3 Tips For Selecting The Right Tenant

tenantriskverification July 30, 2012 0


Owning a rental property can be a very financially rewarding experience and a great source of passive income, but it can be nightmare if you don’t select the right tenants to live in your property.

With a little work, some patience and due diligence you can narrow down your pool of potential applicants to only model tenants who will take care of your home like it’s their own and pay their rent on time.

I manage a lot of residential rental properties for clients across the GTA (both freehold and condos) and here’s what I do to find them the right tenants.

I place a lot of emphasis on the 3 main areas I’m about to describe, because they usually paint most of the picture and help me assess the possibility of the potential tenant being a person who would a) always pay on time and b) take care of the property.

Credit Check: Equifax and Transunion are the 2 major credit bureaus in Canada and they allow anybody with a SIN# and credit history to instantly pull up their credit report online for a fee of approximately $25.

As a landlord, make sure you see a complete copy of the potential tenant’s credit report, and make sure it’s the version with the credit score (or FICO or beacon score).

Credit scores range from 300 – 900 and are based on several factors such as frequency of late payments, balance on credit cards/loans, number of credit inquiries, etc.

Someone who has a high credit score (700+) has demonstrated a high degree of financial responsibility in the past and is much more likely to meet financial obligations in a timely manner than someone with a credit score of 500 or less.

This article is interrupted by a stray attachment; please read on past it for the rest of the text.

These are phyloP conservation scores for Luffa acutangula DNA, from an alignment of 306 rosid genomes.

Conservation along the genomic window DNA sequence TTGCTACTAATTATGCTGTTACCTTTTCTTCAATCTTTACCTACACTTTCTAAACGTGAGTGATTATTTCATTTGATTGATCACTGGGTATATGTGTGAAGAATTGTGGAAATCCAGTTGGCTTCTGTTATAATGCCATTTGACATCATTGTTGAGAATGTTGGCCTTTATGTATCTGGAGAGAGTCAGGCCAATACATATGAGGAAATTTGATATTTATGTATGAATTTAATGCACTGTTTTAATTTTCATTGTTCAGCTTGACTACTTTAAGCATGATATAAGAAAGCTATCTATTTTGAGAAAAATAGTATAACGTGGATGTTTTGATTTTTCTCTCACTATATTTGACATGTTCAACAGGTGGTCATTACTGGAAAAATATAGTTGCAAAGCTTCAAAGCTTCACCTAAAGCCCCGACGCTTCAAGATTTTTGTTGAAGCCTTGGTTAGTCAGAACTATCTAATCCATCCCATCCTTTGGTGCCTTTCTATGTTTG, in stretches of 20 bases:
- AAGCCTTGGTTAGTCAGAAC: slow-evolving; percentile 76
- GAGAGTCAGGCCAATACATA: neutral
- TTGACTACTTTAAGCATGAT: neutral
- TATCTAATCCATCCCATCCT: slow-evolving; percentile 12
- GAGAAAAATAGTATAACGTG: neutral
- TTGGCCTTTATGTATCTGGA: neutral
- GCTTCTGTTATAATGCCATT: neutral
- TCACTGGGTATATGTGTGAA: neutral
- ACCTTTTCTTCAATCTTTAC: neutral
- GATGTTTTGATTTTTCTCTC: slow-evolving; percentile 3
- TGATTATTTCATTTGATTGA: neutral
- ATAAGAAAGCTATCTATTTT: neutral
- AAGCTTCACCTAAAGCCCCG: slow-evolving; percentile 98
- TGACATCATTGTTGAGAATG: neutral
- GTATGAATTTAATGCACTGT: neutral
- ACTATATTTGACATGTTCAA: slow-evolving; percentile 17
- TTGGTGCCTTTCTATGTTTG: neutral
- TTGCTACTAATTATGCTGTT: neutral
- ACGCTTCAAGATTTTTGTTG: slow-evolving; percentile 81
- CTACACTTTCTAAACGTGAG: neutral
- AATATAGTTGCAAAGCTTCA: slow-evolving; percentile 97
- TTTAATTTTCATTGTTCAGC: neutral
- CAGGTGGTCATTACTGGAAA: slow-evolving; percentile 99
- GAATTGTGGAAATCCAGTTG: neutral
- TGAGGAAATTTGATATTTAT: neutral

Take a look at this chart that appears on Equifax Credit reports. 5% delinquency rates for people with a 700+ score and 78% delinquency rates for people with scores of less than 499.

Credit Score

Employment Letter & Pay Stubs: Always ask for both, because anyone with a computer and a printer can type up an employment letter for a fake (or real) company but pay stubs are much harder to create fake copies off.

A few things you can do to further verify and confirm the applicant’s employment status and income are: a) call the employers HR department b) check the company’s website online c) check to see if the tenant has a LinkedIn profile that matches the information on their rental application and employment letter

Some companies chose not to discuss their employee records with third parties for privacy reasons but that should be fine as long as you can satisfy yourself of that individual’s employment through the other methodsI described above.

If the potential tenant works for a small company, with no website and no online presence, I would definitely ask to see copies of T4’s.

Previous Landlord Reference: The address of the tenants previous residence as well as the contact info and name of the landlord are crucial.

When you call a previous landlord, you must ask these 3 questions; 1. did (previous tenant) always pay their rent on time? 2. Did (previous tenant) take good care of the property and return it to you in the condition you gave it to them? 3. Would you rent to (previous tenant) again?

When I get a positive response to all 3 of those questions I’m usually very comfortable in moving forward with the potential tenants application.

Bottom Line: Once you’ve satisfied yourself of the potential tenants credit application (financial responsibility), employment status (ability to pay) and landlord reference (willingness to take care of the place like it’s their own) you should feel comfortable in moving the process forward.

There are a few more things I do prior to accepting an offer from potential tenants; such as a social media search, verifying that the previous landlord actually owns the rental property described (through the MLS Land Registry service available to Realtors), 3 months bank statements (if no credit report), inquiring about pets and meeting the tenants personally.

A house or a condo is a very valuable asset, make sure you entrust it to someone who will take good care of it. The last thing you want is to be chasing a tenant for late rent, spending thousands in repairs after the tenant moves out, have them break the lease early or find out that the tenant is using your property for criminal purposes.

This article originally appeared on  Owninmississauga


Enter Your Mail Address